Much as I love this place, it's good that I only spend about five-six days at a time here. It's short enough that all the things that drove me batshit insane when I actually lived here are reduced to endearing quirks, and long enough that I actually remember those things, and thus don't quit my job, sell my place and move back immediately.
A combination of geography, climate, altitude, and the most over-educated populace in America make Boulder unique and appealing -- and often aggravating. I've mentioned before that a sense of unreality pervades, and that when I left I felt like I was slingshotted into adulthood. Peter Pan had to become a man. For a lot of those who haven't left, it's forever that way.
Nowhere save New York, DC, London will you find people more aware of world events than in Boulder -- and nowhere will you find people more disconnected. The aforementioned geography, in a valley protected by mountains with only a few paths to the outside, breeds insularity, a simplistic and judgmental view of the outside world, everything in black and white. There's a peculiarly blue-nosed humorless liberalism here -- when just about everyone around thinks the same way, it's easy to think that anyone who thinks differently is evil or misguided. Left-leaning though I am, some of it just excites the contrarian in me -- the signs proclaiming stores "hate-free businesses," for example. It would perhaps be braver if there were some pro-hate businesses in town; and would perhaps mean more if Boulder weren't the epitome of liberal white flight.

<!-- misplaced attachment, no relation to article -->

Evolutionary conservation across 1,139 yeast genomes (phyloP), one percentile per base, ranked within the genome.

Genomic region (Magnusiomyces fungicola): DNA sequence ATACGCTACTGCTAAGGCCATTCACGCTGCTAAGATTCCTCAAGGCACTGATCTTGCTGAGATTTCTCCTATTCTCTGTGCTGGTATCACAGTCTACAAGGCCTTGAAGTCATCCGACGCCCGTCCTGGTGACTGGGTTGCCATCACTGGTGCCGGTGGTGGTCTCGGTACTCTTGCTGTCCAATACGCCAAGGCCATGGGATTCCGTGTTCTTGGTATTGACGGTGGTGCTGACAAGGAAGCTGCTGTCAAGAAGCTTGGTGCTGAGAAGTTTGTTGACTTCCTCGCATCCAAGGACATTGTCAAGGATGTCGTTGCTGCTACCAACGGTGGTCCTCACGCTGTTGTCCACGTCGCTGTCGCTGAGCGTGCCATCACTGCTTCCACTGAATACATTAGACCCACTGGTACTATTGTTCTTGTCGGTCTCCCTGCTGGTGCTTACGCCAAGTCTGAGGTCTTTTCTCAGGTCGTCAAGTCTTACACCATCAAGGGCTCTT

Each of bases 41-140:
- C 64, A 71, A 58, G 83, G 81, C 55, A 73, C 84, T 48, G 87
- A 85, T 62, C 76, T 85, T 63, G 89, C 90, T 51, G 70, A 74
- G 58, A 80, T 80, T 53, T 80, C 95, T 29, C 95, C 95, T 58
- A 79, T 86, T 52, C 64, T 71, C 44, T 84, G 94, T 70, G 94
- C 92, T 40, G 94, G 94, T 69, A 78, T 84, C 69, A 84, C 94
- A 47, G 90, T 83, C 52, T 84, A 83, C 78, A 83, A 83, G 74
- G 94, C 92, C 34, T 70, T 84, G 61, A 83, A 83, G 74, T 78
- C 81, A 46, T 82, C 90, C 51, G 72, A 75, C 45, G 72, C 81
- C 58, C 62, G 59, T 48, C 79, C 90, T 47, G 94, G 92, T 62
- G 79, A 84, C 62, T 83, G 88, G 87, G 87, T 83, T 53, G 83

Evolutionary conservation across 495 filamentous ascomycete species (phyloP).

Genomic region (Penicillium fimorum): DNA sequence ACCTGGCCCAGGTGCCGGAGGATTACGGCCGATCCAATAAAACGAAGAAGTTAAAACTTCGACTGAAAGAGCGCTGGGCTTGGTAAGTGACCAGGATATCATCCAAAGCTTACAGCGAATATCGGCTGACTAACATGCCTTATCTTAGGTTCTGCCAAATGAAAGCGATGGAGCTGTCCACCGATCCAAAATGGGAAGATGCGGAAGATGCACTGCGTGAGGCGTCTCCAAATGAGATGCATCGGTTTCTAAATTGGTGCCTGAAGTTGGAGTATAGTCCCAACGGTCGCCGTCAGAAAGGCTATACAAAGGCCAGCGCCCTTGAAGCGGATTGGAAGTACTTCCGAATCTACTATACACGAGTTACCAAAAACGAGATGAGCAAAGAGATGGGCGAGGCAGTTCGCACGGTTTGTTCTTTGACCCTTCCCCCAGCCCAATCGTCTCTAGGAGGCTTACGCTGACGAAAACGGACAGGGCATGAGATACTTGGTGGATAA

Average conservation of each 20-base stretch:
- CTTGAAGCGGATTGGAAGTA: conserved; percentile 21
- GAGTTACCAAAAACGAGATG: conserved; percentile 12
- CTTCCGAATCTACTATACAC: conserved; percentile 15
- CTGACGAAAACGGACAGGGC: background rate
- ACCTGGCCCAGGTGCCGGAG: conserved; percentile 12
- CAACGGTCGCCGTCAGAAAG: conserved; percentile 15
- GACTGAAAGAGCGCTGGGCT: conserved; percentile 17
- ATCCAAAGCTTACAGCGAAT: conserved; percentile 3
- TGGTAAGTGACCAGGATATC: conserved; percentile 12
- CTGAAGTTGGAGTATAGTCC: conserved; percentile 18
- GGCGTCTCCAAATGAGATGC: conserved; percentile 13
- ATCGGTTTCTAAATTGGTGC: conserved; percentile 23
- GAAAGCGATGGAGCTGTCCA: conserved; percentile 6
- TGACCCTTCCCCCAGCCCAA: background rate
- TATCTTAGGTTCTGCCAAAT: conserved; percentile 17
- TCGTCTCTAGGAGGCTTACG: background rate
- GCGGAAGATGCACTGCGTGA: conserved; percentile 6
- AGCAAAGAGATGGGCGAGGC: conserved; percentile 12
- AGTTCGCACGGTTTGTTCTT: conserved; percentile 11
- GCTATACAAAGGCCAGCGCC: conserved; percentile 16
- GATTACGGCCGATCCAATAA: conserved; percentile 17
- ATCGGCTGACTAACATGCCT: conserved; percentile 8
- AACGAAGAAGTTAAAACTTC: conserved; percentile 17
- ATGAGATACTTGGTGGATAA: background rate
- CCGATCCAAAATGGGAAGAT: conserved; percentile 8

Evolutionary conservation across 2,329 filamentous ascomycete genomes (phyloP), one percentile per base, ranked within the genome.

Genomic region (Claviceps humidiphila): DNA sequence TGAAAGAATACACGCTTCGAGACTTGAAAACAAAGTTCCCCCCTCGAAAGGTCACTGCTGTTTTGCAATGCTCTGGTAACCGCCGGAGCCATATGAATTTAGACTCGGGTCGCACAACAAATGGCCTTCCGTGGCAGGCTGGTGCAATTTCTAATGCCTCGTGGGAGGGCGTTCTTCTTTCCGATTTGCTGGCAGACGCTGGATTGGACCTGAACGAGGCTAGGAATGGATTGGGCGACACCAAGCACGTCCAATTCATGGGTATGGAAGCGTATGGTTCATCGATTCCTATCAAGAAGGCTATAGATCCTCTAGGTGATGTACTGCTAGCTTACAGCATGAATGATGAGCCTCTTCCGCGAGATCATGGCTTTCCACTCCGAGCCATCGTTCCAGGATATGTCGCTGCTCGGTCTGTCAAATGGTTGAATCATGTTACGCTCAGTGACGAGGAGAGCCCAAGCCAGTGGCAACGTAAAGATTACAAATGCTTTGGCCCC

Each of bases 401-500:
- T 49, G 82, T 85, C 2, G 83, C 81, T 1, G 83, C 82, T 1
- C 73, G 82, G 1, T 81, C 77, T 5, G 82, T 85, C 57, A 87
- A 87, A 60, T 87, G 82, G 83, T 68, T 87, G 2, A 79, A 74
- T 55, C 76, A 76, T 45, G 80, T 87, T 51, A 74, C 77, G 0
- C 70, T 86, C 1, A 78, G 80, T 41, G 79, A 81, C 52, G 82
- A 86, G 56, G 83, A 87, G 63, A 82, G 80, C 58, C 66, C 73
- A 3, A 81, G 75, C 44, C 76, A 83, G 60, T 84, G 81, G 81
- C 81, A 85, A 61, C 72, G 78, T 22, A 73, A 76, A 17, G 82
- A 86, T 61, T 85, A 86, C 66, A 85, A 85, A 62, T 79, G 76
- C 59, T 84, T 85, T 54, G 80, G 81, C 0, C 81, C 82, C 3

Many of the city's more admirable traits provoke similar negative reactions -- I don't know if the city's "environmental police" are still around, but for chrissakes, environmental police? (they were more aimed at quelling loud parties, I think, but still -- environmental police tooling around town in green vehicles was a pretty ridiculous sight) And the anti-growth laws would be more impressive if motivated by genuine benevolence rather than, as I suspect, elitism and property values.
God, I really do love it here, and would someday love to move back permanently (I figure I can still gain acceptance as a Boulderite -- I've been gone for six and a half years, sure, but I've also spent 2/3 of my life here). I just think it would be beneficial for the city's residents to, y'know, get a little dirt under their fingernails. Maybe live in Atlanta for six months of the year. I'll happily housesit while they're away.